1 tbs. cream
salt to taste
pinch of nutmeg

Pound veal slices well.
Melt butter in skillet, brown veal slices.
Add stock, lemon peel, mace, wine; simmer gently for 20 minutes.
Thicken with beurre manié; add oysters or mushrooms.
Beat egg yolk with cream, salt, nutmeg.
Stir in, heat up, but do not reboil.
Serves 2.

Castle Hill, Edinburgh, City Of Edinburgh, EH1 2NG

World famous icon of Scotland and part of the Old and New Towns of Edinburgh World Heritage Site.

This most famous of Scottish castles has a complex building history. The oldest part, St Margaret's Chapel, dates from the 12th century; the Great Hall was erected by James IV around 1510; the Half Moon Battery by the Regent Morton in the late 16th century; and the Scottish National War Memorial after the First World War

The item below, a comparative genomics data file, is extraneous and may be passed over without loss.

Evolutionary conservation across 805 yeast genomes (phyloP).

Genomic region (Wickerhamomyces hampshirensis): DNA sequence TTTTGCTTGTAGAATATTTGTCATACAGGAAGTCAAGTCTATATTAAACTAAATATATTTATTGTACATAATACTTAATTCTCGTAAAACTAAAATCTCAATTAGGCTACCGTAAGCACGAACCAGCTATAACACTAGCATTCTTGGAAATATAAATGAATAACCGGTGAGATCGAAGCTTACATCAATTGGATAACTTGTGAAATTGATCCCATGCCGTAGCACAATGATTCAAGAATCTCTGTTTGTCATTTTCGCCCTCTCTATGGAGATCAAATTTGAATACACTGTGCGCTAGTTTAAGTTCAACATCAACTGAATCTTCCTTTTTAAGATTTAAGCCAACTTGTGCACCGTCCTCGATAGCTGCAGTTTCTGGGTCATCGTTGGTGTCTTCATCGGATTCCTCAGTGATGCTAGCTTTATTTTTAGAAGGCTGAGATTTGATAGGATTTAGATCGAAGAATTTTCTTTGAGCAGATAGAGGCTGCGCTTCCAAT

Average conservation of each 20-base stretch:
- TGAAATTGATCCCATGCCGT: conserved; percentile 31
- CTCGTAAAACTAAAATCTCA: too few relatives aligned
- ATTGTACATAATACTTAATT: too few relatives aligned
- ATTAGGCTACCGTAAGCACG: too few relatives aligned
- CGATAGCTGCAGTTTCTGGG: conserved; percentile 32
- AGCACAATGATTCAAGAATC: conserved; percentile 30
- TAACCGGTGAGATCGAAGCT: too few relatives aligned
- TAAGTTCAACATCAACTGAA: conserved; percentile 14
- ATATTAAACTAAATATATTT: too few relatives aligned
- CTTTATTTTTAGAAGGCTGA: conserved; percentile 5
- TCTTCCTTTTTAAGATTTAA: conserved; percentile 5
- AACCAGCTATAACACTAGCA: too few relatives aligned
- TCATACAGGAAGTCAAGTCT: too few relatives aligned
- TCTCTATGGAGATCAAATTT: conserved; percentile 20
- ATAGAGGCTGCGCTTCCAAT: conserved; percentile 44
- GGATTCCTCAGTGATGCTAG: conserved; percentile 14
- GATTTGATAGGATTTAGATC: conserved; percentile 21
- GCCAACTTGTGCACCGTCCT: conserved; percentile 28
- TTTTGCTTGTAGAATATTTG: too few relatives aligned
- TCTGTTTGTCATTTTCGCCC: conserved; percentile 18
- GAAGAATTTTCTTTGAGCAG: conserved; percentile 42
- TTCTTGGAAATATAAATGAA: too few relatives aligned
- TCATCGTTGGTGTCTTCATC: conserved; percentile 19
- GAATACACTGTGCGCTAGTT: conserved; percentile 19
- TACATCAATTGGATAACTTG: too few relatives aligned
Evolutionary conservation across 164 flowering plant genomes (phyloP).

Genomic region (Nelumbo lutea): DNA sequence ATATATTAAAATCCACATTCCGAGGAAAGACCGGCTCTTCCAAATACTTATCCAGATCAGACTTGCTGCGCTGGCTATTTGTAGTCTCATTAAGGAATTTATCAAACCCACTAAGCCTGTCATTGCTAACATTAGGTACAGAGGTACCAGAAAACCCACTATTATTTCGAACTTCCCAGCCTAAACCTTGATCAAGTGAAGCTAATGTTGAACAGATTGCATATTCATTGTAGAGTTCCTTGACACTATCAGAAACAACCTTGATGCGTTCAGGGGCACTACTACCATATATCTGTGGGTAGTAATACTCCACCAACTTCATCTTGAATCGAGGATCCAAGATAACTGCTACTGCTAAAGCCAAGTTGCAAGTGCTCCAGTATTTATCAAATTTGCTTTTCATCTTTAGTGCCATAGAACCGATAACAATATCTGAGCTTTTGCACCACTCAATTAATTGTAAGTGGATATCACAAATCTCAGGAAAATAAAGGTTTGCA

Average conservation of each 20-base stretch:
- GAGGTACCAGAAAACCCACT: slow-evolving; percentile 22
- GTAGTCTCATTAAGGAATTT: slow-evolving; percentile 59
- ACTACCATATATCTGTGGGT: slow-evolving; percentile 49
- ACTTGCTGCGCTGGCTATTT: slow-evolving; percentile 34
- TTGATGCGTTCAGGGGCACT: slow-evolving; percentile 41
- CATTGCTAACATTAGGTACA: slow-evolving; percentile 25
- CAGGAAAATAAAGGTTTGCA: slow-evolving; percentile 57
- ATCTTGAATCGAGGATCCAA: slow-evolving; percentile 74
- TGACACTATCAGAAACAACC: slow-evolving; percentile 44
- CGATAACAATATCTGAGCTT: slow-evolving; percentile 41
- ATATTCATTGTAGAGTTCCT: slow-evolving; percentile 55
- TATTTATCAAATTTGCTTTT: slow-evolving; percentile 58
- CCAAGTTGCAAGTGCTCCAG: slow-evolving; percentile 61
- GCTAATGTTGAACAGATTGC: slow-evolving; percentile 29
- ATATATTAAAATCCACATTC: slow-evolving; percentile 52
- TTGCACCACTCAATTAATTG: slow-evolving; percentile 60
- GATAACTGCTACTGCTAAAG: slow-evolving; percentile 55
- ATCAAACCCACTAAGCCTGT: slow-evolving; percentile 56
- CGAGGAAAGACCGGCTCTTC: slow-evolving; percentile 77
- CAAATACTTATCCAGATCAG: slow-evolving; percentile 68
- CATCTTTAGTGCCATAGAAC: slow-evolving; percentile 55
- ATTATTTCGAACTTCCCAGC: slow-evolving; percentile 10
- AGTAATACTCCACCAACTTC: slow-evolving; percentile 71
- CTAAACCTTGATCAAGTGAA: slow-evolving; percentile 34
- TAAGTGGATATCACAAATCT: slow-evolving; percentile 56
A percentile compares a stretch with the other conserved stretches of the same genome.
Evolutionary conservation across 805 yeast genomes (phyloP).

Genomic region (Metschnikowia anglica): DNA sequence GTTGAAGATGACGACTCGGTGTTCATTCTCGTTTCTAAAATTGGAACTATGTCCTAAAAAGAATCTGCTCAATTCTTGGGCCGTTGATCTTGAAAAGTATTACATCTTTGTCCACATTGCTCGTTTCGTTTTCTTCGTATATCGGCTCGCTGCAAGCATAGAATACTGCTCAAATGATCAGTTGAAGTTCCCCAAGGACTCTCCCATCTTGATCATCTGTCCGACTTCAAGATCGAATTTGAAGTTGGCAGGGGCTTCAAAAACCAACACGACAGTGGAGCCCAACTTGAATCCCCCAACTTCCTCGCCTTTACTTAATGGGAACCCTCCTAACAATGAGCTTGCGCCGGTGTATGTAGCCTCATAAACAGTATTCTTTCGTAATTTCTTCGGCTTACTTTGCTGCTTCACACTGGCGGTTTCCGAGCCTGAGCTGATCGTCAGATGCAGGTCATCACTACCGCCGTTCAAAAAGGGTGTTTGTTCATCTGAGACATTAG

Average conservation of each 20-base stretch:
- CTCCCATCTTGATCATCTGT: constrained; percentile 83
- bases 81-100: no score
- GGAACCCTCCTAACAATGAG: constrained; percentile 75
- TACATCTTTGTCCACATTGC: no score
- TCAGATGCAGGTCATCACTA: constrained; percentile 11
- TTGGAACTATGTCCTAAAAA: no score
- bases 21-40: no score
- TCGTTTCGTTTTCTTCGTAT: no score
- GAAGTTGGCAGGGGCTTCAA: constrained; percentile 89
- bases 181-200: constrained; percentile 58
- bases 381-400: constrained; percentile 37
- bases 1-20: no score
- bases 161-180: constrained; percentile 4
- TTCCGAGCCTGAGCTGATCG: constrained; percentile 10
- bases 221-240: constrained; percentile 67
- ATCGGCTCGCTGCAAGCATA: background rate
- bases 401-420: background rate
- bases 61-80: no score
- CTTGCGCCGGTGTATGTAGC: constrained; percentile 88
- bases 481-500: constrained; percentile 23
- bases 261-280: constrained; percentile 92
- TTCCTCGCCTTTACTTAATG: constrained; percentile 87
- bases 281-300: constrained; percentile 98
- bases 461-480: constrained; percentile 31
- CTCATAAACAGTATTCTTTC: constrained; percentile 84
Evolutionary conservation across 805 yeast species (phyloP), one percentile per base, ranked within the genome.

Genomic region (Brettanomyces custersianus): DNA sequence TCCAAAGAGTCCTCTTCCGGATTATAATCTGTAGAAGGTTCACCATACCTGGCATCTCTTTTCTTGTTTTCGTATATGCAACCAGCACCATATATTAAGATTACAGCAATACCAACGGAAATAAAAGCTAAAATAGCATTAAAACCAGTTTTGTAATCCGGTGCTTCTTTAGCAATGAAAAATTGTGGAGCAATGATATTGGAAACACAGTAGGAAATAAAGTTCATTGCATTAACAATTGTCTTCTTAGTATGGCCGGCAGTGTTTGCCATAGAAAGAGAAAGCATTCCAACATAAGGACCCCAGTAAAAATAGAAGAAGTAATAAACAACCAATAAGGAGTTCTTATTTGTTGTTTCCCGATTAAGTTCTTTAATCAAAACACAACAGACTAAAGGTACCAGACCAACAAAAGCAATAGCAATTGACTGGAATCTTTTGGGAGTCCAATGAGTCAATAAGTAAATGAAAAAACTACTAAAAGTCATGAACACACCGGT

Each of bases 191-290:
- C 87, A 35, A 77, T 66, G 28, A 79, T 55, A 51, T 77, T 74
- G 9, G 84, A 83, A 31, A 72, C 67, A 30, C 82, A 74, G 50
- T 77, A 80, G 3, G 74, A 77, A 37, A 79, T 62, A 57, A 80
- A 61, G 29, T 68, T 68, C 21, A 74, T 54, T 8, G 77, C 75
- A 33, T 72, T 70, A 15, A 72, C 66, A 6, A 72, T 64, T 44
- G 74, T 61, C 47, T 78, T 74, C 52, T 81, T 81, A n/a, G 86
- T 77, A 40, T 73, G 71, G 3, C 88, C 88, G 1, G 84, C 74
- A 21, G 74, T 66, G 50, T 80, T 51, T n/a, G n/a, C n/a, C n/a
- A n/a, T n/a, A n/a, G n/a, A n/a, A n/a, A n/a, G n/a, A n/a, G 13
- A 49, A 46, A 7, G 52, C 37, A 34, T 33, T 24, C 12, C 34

The castle houses the Honours (Crown Jewels) of Scotland, the Stone of Destiny, the famous 15th century gun Mons Meg, the One O' Clock Gun and the National War Museum of Scotland.

In addition to guided tours provided by the castle stewards, there is an audio guide tour available in eight languages. The audio tour takes the visitor on a tour around the castle, explains its architecture, and tells its dramatic history. This guide is available in English, French, German, Spanish, Italian, Japanese, Russian and Mandarin.

The Crown Jewel shop in the Royal Apartments offers exclusive lines of specially designed jewellery.

A courtesy vehicle (provided by the Bank of Scotland) can take visitors with a disability to the top of the castle. Ramps and a lift give access to the Crown Jewels, Stone of Destiny and associated exhibition; and ramps provide access to the war memorial. For those with impaired vision, there is a free Braille guide and hands-on models of the Crown Jewels with Braille texts.